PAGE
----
As the new academic year begins, the newest president, Beth Paul, is being introduced to Capital University and has begun considering making changes to the campus.
During her first few months as president, Paul toured the campus, including all of the academic buildings and the residential halls. During her tour, she made note of changes that she’d like to see in the buildings and plans for the future.
Some of the biggest changes she’d like to make are in the residence halls. Although many notes she made were of routine maintenance issues, such as painting walls, replacing carpet, and getting new furniture, Paul has taken a huge step towards improving the residence halls by closing the southwestern, first floor hall in Lohman Hall.
Prior to move-in for students, Paul made the executive decision to close the hall to make repairs to the ceiling, which has been destroyed by past students.
“I just didn’t feel that it was an appropriate space to move our students into,” Paul said. “I worry about it falling.”
The students have been temporarily placed in apartments at the Trinity Lutheran Seminary. The Facilities Management team is still working to complete the estimated costs and timelines for the upcoming work, so it is unknown when the students will return to the hall.
In the future, Paul plans to annually tour the residential halls prior to students beginning the fall term in order to make sure they are ready.
“[The tour is a] really important reminder for all of us that residential education is a really important part of what Capital does and that our residence halls really are living and learning spaces,” Paul said. “It was really great for me to see the different living [and] learning options for students.”
In addition to the changes she would like to see in the residence halls, Paul also stressed the need for a new science center. Whether that just be renovations to Battelle Hall or building an entirely new building is unknown, as no plans have been finalized.
There have also been no finalized plans for Renner Hall, which has rumored future plans to be torn down and turned into green space on campus.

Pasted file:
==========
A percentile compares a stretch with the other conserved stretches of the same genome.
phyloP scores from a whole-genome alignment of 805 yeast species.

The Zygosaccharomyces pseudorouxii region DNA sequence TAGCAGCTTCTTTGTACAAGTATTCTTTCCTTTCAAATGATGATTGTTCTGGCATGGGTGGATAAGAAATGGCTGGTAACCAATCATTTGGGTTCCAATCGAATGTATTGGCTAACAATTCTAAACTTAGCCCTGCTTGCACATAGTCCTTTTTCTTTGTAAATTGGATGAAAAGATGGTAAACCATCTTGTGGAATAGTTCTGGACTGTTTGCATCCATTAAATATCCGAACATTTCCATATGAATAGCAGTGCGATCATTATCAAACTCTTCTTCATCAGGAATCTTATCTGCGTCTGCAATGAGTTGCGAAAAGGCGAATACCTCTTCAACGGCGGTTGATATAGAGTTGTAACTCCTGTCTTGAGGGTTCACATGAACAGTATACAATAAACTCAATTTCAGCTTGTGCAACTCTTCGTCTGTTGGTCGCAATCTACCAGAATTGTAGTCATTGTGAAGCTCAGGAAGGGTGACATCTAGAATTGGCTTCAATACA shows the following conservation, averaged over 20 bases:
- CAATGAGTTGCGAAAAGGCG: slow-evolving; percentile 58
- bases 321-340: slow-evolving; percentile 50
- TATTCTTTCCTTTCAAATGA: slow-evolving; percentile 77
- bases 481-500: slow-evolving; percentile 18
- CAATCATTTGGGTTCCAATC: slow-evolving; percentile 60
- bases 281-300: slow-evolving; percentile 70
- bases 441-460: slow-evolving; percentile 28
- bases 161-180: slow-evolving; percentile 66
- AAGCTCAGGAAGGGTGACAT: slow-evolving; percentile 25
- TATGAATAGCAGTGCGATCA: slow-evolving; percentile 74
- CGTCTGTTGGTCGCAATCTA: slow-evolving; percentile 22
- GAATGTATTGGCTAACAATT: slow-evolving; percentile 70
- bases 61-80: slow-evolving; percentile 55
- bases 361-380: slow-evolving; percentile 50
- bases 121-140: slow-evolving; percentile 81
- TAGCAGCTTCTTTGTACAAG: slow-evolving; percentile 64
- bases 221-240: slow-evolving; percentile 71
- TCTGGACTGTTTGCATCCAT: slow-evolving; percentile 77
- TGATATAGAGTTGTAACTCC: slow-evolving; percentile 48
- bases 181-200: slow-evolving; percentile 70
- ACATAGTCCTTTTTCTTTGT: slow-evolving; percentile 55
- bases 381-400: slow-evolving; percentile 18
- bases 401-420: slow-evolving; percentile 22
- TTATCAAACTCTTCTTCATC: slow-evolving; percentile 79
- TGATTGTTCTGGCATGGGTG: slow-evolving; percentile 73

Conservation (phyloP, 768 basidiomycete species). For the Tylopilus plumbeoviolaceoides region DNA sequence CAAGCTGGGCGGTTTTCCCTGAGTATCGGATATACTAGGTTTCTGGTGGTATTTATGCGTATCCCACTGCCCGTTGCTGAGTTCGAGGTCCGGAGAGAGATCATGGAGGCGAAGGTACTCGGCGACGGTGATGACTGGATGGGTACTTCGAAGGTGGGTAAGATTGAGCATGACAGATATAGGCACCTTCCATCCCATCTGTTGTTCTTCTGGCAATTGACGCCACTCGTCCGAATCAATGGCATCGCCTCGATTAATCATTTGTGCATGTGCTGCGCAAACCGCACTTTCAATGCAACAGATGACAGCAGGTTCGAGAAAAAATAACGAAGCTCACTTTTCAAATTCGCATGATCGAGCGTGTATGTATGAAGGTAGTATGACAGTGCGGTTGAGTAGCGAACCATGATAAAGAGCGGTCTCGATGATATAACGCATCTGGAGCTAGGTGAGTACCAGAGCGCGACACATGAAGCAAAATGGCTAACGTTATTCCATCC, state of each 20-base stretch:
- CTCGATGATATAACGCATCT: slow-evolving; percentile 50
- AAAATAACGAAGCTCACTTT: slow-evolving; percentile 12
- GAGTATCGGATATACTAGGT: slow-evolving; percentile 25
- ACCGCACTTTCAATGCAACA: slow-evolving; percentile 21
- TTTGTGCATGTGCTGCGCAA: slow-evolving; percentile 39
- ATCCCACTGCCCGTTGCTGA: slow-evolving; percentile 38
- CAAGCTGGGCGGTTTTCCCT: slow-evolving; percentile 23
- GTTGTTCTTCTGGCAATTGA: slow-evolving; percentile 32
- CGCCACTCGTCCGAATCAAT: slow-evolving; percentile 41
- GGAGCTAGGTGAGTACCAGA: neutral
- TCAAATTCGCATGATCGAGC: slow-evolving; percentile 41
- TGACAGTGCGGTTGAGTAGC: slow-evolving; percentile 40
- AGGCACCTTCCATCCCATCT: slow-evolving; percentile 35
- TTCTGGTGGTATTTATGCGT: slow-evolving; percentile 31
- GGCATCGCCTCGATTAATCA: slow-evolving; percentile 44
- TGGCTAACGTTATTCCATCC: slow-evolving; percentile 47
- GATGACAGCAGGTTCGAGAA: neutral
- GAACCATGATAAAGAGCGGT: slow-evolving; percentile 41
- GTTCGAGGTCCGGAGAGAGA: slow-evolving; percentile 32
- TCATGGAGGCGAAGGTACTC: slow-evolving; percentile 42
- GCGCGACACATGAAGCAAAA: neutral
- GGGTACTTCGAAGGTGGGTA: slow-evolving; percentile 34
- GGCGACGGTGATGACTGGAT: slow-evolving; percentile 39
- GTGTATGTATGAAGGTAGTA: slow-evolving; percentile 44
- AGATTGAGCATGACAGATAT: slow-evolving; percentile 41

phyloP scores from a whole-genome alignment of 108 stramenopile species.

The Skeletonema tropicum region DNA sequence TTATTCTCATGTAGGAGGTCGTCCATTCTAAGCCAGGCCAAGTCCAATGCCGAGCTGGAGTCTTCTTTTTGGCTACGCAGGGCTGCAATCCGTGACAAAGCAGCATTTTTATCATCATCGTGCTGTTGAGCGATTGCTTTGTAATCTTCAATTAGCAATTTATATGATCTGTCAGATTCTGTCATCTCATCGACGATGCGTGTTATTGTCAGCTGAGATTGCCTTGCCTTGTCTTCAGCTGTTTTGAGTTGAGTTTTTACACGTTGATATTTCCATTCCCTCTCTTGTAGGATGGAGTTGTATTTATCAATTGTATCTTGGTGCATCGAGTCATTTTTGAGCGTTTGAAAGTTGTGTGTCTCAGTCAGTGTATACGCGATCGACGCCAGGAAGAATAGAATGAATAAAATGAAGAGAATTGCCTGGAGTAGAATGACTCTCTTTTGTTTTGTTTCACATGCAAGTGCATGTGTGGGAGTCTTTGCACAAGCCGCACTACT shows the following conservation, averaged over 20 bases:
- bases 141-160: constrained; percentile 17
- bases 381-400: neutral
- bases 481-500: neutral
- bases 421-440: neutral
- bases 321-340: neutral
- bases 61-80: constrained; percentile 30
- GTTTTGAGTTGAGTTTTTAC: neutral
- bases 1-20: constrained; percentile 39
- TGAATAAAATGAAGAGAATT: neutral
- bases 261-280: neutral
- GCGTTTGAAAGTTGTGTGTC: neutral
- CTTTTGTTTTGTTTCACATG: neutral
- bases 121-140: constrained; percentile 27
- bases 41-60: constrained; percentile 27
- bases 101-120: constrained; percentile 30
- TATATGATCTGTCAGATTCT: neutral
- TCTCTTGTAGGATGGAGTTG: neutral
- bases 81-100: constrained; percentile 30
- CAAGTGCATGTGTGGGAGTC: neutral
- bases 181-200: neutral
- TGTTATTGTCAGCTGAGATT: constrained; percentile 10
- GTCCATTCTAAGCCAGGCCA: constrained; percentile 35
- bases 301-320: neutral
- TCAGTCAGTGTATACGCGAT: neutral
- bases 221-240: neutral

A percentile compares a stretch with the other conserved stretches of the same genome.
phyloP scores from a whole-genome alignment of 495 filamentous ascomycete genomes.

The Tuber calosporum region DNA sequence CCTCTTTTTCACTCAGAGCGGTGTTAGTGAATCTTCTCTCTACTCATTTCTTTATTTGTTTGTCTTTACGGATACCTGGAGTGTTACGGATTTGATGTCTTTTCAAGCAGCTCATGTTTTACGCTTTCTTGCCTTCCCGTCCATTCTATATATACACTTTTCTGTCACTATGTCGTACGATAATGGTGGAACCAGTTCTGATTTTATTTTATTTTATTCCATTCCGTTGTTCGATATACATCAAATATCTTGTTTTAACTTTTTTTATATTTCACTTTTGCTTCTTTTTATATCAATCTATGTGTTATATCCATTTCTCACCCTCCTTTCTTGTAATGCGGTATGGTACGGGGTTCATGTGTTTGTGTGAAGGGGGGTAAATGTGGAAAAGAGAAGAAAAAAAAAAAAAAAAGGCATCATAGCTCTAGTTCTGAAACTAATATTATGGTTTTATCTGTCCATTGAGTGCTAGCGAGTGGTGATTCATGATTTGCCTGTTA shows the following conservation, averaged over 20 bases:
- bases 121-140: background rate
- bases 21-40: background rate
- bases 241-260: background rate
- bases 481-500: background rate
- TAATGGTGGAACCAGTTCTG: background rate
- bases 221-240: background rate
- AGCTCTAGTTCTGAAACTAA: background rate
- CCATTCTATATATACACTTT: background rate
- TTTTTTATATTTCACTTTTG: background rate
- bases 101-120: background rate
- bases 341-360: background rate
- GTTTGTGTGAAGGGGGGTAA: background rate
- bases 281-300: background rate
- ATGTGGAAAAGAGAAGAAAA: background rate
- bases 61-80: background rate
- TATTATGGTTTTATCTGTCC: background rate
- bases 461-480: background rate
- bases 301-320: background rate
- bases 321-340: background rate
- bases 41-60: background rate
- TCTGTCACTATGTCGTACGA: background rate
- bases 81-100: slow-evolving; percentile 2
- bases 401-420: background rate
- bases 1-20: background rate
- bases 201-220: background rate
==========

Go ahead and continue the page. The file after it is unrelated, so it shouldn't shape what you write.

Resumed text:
Paul said that it is good to always have a major project going on, and there will be a master planning process sometime before more major renovations will take place on campus.
Because of the lack of space on Capital’s campus, planning will have to be done very carefully in order to accommodate any upcoming changes. However, there are “lots of possibilities,” as Paul said.
The two main priorities Paul has now are building a better program for addressing the regular maintenance of the residence halls and getting the Convergent Media Center (CMC) open and running.
“The CMC opens up new possibilities, both at the undergraduate and graduate level,” Paul said.
She also wants to focus on beautifying campus to “[make] sure it looks like the home you want to live in.”
In addition to all of the physical changes she would like to make on campus, Paul may make some academic changes as well.
“We’re always trying to make sure that our academic programs are as strong as they can be,” she said.
These beginning changes include the signing of a contract with Bridge, an international corporation that will help Capital to continue to diversify it’s student body and bring more international students to campus.
“We signed a new agreement with a company that has people all over the world who help colleges and universities attract international students, and that will be a brand new thing that will be starting this fall. Our hope is that, at least to begin with, we will be bringing at least 20 additional international students per year to campus.”
Paul had an opening meeting with staff and faculty, and plans to do so with students at some time. There are also plans to have smaller group conversations throughout the fall to consider the purpose of Capital and the role the university plays in the world.
“I’m really enjoying seeing through people’s eyes what is special about Capital,” Paul said, “and there is a lot that’s special about [this school].”